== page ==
Another half-hour spent isolated in the "patient room" at the doctor's office again.
I don't know if you've made the observation that all the magazines are typically in the waiting room -- and, if you don't tag one along when you get called in the "patient room"...chances are you are left alone to sit and stare at your "temporary lodgings" for the next 30 minutes or so.
I don't know about you...but my mind goes like this:
Read anatomical posters first.
Depending on how in-depth they are and which doctor you are seeing - this can be most rewarding. For example, I pretty much know where all my internal organs lie and I also know that "Circle of Willis" thing in my brain...looks like a tiny alien.
But most times it's a bust. Plus some of these posters have lost their vivid colours and have been on the walls since 1982. Not that our body parts have shifted or mutated into anything remotely Darwinian-ish...just saying a new shiny poster without the frayed and/or missing edges and without the 23 thumb-tack holes...is probably long overdue.
There's only so much staring you can do at the posters of otitis media or the cutaway eye one. "Yep, that's an eye. And that's one with glaucoma. That's an eye with a stye...and that's what various stages of conjunctivitis looks like when you have no skin surrounding your eye."
I then progress to reading the pamphlets (not all offices have these mind you - the eye doctor's office is the best place if you want to brush up on short stories featuring the eyeball).
From this fascinating foray into the "short story medical" genre, I have come to the conclusion I now know almost as much about Crohn's Disease and IBS as the people who wrote those things...and my ability to spot a "floater" is phenomenal. (Oh, c'mon...I was talking about the EYE...seriously...you should be ashamed of yourselves.) I also know all about Macular Degeneration ...and how to treat dry eyes.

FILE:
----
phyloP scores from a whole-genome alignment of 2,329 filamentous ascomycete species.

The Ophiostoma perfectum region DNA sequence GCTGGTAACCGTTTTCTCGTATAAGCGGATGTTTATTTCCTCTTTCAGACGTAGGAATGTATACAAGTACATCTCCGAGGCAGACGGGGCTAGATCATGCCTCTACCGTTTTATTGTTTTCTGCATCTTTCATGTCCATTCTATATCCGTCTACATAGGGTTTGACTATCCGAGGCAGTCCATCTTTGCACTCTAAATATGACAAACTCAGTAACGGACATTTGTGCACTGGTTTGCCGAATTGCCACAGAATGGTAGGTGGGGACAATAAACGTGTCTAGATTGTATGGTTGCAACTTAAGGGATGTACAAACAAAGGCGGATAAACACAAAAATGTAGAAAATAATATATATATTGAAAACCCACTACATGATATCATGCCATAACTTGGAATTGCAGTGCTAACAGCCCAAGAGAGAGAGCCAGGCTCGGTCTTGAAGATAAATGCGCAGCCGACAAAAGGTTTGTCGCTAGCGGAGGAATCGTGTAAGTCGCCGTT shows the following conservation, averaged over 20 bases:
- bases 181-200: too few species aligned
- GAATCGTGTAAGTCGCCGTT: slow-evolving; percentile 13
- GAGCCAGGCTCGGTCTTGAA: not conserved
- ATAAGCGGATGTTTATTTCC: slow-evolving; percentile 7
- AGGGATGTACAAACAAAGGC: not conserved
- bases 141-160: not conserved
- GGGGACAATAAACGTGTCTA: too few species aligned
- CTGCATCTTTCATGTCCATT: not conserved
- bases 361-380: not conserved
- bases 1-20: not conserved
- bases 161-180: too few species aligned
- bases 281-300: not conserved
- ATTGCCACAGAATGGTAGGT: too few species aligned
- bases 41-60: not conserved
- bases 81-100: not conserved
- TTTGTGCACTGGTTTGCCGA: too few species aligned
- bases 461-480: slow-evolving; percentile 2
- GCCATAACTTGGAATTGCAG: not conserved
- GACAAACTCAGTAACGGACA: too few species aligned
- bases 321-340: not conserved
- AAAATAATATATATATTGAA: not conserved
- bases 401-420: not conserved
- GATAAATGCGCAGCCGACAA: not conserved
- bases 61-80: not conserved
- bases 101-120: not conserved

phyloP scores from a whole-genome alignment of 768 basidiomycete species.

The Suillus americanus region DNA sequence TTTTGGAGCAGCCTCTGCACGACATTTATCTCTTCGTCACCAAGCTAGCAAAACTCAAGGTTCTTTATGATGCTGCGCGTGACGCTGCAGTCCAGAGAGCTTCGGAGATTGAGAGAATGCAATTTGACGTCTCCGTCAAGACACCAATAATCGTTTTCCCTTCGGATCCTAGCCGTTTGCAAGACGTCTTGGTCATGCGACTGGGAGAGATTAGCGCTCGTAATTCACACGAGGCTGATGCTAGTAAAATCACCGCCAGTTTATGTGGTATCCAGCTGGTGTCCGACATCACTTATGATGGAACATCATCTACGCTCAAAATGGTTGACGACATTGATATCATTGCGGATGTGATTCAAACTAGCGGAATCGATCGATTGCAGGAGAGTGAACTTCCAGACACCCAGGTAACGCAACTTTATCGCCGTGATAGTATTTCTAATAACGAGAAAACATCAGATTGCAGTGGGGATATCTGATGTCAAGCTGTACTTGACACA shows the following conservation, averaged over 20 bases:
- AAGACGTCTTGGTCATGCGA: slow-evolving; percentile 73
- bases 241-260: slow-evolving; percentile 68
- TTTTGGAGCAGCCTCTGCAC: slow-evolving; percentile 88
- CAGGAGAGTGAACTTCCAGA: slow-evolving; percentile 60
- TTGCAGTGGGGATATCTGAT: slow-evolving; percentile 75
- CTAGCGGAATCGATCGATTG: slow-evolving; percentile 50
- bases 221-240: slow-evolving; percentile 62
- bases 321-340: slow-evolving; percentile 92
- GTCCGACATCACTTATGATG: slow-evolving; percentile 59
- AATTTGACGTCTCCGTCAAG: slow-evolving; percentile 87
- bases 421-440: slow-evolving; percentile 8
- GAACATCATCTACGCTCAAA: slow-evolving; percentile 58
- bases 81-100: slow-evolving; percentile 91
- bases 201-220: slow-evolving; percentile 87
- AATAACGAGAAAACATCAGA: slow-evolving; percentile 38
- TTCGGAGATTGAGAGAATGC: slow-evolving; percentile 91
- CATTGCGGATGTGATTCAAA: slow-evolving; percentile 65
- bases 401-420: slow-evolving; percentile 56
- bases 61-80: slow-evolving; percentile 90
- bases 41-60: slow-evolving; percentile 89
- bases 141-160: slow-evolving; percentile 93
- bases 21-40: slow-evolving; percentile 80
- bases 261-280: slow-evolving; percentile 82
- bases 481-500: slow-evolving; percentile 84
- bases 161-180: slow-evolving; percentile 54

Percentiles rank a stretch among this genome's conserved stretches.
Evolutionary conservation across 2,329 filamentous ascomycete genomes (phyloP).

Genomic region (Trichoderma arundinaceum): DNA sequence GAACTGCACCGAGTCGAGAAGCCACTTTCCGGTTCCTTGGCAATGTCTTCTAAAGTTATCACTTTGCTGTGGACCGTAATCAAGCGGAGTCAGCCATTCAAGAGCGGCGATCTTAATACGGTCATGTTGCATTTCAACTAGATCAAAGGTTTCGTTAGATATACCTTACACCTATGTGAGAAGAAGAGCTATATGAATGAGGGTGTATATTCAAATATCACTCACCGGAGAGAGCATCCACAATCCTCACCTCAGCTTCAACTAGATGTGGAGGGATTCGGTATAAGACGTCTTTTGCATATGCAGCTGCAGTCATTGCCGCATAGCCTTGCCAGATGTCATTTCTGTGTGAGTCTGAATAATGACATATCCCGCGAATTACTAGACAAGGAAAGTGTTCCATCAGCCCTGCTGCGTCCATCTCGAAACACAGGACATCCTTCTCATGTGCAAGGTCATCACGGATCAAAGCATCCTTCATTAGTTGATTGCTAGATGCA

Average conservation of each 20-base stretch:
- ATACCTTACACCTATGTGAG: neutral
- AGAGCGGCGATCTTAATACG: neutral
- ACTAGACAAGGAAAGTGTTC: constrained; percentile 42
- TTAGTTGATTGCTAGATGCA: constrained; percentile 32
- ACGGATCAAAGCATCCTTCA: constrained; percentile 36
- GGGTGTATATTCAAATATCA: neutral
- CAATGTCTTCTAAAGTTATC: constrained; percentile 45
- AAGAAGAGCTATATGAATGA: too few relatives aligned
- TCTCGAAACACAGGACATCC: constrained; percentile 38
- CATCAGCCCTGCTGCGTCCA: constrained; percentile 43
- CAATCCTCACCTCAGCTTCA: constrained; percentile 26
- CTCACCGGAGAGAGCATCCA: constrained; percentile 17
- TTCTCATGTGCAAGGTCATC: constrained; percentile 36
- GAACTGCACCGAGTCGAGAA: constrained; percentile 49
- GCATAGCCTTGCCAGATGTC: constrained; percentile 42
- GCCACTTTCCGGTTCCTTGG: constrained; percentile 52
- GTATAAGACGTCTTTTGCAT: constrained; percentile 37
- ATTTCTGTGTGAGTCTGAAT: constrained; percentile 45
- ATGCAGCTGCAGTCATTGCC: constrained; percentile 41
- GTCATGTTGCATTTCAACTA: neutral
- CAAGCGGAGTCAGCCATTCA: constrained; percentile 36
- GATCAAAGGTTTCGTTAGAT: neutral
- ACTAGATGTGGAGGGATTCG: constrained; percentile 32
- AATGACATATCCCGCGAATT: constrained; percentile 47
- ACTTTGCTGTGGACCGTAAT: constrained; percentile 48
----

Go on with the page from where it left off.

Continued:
The next stage on my journey inside the "little room" begins with the picking up of...and prerequisite dismantling of...the plastic models. Putting them back together as I found them is sometimes more challenging...but most times I just resort to childish hi-jinks.
Anyone with half a brain (and I've dismantled that model as well)...can put them back together...but it takes a really bored genius to put them back...creatively.
I'm not proud to admit that I put the "normal thyroid butterfly" in the "Grave's Disease" spot...and I've switched the normal rubber prostate "feel for yourself" exam helper with the abnormal one.
I am nearly shaking my head in abject shame as I type.
I often wonder if they change them all back around to their proper locations after I leave...or if they stay that way until someone inadvertently puts them back in correct placement because they were as bored as I was that day. I also wonder if they red flag you as a "switcher" and annotate it in your records.
Usually, by this time, the doctor comes in...but I've actually had to wait much, much longer on some occasions...and this is the part in my visit where I get downright creepy.
You know how they have the wooden tongue depressors, the little rubber hammer, the extraordinarily long Q-tips, and those drawers they keep unlocked?
Well, my imagination starts roaming around as my eyes dart from place to place and object to object...and I start wondering how many people might have skipped touching that take-apart eye "toy" and made a bee-line over to the rack of assorted eye-drop vials instead. If you pay close attention - those things are just too tempting for anyone who always wanted...but never got...a chemistry kit when they were a kid.
I've visions of rude and moronic people licking the eyedroppers -- putting a couple drops of one eye solution into the other...and switching all the stoppers around.
"Ooooh...an irrigation device...I wonder if it fits in HERE..."
I mean, unless there's a camera in that little private room of yours...how'd anyone know?
I guess it all boils down to the fact that I'd really hate to be swabbed with the giant Q-tip the guy before me used to relieve an itch. I honestly don't want them to use anything on me that doesn't walk in with the doctor or nurse...or that doesn't come out of some locked-up cabinet.
Face it, if I think these things -- someone else has undoubtedly done them...or is seriously thinking about doing them.
I just hope and pray their appointment is AFTER mine.